This section of the allegory symbolizes the great apostasy throughout the world and the emergence of the restoration of the gospel.
Jacob 5:60-77 approximately corresponds to the last days
The allegory concludes with the master of the vineyard working diligently with his servants to nourish the trees and gather in as much good fruit as possible. This section of the allegory symbolizes God’s mighty work of salvation taking place in the last days.
God’s Work as the Master in the Vineyard
What I cherish about this allegory is how God’s labor of love is described. Look carefully at the activities associated with the master of the vineyard: Pruning and grafting, digging, dunging and nourishing.
Pruning and grafting
The master had to chop off unruly branches at time. How many of us have felt cut down by life’s circumstances? How many of us have wondered why God would allow us to suffer? To lose a beautiful branch or path of our life due to a closed door or closed opportunity or some other loss? God has greater plans for us and as the Master Gardner, He knows how to prune us, though painful, so that we become our better selves.
Have you ever had one door closed in your life and another one opened? That is God grafting in new opportunities in your life. Have you ever lost something or someone dear in your life and then later God brought new things or new relationships to your life? The pain of loss is real. Grafting in something new causes trauma. But God working with us can allow us to grow and produce fruit in ways we may have never imagined.
God prepared the ground and continued to care for the ground of the olive trees. Digging about a tree can cause pain and trauma to a tree. The roots near the service where the digging happens get cut and lacerated. This action induces the tree to grow its other roots more deeply and to put less effort into superficial, less productive roots. Furthermore, breaking up the soil helps to nourish the tree with increased access to water and nutrients.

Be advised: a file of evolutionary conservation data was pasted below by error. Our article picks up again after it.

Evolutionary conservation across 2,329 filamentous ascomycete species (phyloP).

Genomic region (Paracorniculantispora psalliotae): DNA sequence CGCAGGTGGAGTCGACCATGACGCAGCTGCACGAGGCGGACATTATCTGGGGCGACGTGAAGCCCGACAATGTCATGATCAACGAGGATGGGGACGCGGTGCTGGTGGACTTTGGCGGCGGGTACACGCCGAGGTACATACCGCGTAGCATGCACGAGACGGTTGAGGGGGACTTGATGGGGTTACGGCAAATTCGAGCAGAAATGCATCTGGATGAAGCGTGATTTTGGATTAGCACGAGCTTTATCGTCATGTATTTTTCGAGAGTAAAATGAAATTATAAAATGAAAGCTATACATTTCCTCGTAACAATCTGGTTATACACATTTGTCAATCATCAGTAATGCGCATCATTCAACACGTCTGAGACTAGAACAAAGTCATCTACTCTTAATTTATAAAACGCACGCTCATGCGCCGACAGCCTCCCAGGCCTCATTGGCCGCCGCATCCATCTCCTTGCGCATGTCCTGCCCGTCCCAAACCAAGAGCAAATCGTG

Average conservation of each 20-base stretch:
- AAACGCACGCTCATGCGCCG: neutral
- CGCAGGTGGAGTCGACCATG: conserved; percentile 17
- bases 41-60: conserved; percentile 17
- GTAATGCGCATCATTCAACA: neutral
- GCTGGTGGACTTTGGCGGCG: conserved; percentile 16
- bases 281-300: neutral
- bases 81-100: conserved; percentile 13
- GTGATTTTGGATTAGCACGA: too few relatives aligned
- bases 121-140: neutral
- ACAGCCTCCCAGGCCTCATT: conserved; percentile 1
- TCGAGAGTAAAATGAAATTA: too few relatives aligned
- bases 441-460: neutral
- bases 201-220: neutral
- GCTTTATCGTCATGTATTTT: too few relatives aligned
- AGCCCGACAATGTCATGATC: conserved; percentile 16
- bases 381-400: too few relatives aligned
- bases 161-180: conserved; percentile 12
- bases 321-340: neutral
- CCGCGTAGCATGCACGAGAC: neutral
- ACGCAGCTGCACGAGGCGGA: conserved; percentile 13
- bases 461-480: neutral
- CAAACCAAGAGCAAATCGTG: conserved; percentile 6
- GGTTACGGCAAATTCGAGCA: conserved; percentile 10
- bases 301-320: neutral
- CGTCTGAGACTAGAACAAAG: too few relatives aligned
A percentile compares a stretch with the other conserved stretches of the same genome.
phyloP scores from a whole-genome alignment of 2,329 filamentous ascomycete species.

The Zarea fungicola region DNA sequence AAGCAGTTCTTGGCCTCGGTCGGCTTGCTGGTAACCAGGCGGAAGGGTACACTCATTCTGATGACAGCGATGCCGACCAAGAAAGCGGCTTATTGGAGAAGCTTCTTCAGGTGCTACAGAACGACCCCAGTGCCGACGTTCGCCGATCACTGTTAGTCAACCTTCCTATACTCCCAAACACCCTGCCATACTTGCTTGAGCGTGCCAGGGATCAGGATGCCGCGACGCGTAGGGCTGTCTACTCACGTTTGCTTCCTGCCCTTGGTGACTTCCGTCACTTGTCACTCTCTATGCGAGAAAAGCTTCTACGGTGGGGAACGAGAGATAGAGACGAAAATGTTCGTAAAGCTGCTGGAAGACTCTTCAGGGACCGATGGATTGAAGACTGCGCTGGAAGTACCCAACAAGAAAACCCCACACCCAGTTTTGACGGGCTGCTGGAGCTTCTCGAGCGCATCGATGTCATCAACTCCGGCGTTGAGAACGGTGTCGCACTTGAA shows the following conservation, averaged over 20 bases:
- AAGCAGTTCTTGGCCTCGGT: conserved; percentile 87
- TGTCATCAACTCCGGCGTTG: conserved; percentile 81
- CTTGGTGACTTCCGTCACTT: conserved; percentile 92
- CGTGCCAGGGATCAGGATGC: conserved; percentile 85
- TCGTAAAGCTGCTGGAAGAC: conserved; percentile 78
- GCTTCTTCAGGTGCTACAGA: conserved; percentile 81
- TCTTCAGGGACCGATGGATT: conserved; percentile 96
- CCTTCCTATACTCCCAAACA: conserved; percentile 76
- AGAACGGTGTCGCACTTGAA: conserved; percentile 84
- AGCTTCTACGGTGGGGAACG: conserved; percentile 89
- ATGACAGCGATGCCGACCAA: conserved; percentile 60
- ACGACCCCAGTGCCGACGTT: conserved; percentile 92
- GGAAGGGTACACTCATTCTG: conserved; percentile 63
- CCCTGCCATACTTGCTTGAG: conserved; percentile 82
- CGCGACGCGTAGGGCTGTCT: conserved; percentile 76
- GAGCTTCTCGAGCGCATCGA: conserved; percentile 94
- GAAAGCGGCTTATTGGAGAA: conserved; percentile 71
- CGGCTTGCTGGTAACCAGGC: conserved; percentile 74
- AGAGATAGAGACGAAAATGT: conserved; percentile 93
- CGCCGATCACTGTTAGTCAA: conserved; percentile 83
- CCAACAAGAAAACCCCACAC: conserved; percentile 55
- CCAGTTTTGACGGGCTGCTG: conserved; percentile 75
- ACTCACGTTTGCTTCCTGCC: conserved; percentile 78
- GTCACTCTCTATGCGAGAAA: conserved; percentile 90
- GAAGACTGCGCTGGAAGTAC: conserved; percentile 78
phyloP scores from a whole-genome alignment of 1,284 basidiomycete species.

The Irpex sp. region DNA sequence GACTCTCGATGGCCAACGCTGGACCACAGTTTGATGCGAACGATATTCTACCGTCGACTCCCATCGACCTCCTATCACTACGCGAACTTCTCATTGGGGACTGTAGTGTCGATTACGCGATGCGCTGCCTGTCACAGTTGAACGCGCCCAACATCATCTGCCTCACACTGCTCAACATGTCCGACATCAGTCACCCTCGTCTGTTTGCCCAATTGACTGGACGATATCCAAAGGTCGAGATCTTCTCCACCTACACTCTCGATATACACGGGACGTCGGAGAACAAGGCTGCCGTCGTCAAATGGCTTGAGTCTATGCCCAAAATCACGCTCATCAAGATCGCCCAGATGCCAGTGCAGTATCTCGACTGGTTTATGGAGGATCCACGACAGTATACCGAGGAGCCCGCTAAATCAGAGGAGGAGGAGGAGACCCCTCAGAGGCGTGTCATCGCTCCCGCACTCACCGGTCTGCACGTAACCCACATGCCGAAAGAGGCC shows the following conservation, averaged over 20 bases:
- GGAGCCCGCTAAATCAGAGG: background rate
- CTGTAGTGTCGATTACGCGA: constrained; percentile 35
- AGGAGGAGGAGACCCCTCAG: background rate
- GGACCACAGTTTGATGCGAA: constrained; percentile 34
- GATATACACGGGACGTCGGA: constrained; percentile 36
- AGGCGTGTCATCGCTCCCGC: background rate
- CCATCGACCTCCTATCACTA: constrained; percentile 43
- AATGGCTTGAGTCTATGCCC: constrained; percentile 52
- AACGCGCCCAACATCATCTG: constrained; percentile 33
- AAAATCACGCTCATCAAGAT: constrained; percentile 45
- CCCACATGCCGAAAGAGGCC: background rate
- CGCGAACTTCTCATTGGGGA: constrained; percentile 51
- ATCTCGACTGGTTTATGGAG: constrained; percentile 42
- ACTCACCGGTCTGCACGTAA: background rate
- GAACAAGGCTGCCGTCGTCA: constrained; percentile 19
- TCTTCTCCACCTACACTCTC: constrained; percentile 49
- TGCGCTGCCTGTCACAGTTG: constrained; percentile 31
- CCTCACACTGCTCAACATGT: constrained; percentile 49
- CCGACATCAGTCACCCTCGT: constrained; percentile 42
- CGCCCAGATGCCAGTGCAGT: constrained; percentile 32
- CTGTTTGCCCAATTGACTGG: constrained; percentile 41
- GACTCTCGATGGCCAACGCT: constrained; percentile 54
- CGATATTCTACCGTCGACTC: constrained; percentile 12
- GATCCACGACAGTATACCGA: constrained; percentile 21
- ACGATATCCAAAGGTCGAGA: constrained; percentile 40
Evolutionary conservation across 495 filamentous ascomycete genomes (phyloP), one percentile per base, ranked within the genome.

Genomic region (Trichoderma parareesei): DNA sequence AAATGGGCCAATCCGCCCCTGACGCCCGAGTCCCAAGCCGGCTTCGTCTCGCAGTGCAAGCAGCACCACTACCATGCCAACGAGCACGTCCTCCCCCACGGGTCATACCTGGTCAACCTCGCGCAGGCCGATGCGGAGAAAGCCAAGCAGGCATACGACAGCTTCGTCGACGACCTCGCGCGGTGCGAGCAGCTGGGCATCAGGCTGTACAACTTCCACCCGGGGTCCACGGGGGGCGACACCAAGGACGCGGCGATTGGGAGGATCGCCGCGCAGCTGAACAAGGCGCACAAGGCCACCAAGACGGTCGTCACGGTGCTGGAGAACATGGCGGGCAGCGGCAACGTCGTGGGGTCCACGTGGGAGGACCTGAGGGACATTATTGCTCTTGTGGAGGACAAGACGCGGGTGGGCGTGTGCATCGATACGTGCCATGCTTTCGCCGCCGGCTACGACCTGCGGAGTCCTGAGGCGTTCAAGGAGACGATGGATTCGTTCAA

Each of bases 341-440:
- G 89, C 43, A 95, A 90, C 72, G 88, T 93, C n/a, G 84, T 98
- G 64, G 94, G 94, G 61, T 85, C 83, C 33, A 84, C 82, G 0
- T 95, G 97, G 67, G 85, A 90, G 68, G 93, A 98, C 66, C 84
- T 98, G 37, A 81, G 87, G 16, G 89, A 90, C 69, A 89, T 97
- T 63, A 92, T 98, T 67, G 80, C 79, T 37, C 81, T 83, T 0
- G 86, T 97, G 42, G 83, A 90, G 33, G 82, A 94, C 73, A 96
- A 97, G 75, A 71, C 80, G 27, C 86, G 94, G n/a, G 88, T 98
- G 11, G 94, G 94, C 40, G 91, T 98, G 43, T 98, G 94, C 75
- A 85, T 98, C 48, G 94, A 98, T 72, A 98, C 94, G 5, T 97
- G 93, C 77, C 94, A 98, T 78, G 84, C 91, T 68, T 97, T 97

God will do similarly with us. We may feel that He is hurting us as He digs around the shallow areas of our hearts, testimonies, and relationships. Those pricks of pain invite us to sink our roots deeper into truth, goodness, and beauty, to rely more on God as the bedrock instead of the superficial things of life.
Dunging and nourishing
Dung is not a pleasant thing. And yet even in something that we would want to dispose of immediately, God finds a way to create nourishment and sustenance. The master of the vineyard, God, is not afraid to get His hands dirty as He works to nourish us. Though it might seem unpleasant, God does not shy away from giving us doses of what ultimately will give us nourishment and strength.
I love what I learn about God as I read the Allegory of the Olive tree. God is deliberate with us. God has a plan for where He plants us. God works with us. God nourishes us. God invites other trusted servants to labor with Him on our behalf. And ultimately, through our faith and His labors we will bear fruit worthy of His harvest. As I learned from my friend Tyler Griffin, God taught “By their fruits ye shall know them” not “by their roots ye shall know them.” God cares more about our present and our future (the fruits of righteousness we can produce) than He cares about our past (our roots).